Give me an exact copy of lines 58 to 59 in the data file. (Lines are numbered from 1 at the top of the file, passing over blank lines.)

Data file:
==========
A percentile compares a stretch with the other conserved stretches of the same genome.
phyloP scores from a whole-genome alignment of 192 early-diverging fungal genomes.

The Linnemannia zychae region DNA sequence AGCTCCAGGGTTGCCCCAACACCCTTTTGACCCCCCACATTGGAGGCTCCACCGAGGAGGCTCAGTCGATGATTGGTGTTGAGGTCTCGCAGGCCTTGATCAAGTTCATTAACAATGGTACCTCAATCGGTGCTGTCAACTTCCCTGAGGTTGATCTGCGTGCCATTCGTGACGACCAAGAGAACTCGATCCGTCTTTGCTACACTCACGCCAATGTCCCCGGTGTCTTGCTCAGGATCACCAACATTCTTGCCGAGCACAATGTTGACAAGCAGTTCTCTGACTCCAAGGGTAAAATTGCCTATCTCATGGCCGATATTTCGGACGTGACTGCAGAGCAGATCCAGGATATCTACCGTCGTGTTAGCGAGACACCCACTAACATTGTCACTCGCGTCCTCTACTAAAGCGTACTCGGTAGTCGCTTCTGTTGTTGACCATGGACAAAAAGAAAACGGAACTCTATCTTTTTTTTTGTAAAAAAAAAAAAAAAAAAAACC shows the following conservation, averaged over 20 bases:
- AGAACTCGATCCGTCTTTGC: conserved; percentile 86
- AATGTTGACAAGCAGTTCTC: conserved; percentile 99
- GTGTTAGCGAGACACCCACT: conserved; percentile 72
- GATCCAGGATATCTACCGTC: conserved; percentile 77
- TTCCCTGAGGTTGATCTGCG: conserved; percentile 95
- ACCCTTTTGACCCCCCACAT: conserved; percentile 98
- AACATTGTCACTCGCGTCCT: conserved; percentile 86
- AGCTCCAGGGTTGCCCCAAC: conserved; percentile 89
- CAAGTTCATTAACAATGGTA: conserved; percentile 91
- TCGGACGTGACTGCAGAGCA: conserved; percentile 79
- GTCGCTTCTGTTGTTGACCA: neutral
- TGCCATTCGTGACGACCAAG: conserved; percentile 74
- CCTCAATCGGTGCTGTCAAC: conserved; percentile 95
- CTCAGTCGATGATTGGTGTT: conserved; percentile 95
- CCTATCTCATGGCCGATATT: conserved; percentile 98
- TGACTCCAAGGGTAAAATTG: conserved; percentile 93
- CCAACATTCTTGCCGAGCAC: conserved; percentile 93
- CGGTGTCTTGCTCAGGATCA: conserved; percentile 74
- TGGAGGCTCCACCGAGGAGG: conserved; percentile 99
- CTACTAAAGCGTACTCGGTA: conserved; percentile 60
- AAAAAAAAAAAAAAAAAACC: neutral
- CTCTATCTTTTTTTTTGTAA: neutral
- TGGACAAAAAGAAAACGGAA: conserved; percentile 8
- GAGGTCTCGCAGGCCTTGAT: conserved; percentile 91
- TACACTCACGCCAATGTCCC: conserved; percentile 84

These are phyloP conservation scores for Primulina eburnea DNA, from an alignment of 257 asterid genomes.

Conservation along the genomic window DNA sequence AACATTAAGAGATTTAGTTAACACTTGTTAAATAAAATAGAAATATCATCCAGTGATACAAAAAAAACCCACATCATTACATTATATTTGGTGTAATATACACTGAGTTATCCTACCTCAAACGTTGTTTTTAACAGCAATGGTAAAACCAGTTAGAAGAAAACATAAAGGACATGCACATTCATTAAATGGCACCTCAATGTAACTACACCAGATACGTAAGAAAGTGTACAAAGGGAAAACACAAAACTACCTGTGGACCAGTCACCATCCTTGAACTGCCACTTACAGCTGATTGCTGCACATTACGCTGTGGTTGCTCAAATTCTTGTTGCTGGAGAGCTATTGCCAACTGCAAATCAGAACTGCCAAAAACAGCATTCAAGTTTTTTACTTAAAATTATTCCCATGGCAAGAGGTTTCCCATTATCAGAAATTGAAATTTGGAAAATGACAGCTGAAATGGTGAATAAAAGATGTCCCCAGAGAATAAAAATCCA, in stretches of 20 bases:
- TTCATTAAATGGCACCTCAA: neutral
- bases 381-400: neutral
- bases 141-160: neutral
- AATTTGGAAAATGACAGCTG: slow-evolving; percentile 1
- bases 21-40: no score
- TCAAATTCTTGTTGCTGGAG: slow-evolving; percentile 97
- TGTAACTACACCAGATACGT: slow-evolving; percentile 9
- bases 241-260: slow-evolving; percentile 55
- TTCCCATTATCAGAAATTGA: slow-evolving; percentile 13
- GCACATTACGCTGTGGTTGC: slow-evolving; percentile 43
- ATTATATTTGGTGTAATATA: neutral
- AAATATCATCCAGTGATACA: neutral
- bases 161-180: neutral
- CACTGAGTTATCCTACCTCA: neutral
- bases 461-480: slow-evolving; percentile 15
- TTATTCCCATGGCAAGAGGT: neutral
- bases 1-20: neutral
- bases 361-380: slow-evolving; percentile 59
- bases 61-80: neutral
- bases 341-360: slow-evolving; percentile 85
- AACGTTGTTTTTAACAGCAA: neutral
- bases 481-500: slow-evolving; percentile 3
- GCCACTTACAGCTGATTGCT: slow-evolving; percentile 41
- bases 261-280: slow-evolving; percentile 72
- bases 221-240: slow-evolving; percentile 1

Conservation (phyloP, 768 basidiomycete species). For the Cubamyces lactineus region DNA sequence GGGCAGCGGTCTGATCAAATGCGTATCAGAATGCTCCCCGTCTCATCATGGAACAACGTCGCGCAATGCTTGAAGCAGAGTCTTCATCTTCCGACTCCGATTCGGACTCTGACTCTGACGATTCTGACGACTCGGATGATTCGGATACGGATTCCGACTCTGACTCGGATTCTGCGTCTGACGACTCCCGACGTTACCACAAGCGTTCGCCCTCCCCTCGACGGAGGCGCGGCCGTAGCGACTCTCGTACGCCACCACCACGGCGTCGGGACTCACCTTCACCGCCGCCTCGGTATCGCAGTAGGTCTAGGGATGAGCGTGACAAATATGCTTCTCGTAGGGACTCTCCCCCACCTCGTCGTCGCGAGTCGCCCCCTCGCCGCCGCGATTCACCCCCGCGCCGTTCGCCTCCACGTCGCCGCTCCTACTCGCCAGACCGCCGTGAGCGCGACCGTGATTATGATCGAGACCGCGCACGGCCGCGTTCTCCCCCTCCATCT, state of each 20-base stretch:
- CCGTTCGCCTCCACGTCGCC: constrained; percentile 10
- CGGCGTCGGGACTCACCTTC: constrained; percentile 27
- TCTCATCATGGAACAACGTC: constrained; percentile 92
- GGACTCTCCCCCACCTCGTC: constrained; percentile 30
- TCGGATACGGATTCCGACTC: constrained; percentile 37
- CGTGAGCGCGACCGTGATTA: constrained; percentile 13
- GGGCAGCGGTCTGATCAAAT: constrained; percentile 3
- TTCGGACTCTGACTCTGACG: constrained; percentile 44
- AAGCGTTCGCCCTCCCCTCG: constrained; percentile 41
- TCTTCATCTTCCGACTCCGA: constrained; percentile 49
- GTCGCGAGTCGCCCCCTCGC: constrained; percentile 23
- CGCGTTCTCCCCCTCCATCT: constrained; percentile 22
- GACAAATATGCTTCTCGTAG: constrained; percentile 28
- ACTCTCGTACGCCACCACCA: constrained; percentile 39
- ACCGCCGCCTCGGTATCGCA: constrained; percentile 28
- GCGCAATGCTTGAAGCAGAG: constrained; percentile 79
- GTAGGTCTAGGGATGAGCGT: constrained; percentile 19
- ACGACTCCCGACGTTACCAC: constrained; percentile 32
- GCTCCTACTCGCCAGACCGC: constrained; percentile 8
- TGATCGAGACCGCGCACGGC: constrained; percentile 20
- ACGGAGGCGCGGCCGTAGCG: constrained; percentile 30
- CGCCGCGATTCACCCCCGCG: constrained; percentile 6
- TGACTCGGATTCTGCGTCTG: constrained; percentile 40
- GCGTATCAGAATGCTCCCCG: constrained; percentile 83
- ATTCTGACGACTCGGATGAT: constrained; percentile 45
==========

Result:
- CGGCGTCGGGACTCACCTTC: constrained; percentile 27
- TCTCATCATGGAACAACGTC: constrained; percentile 92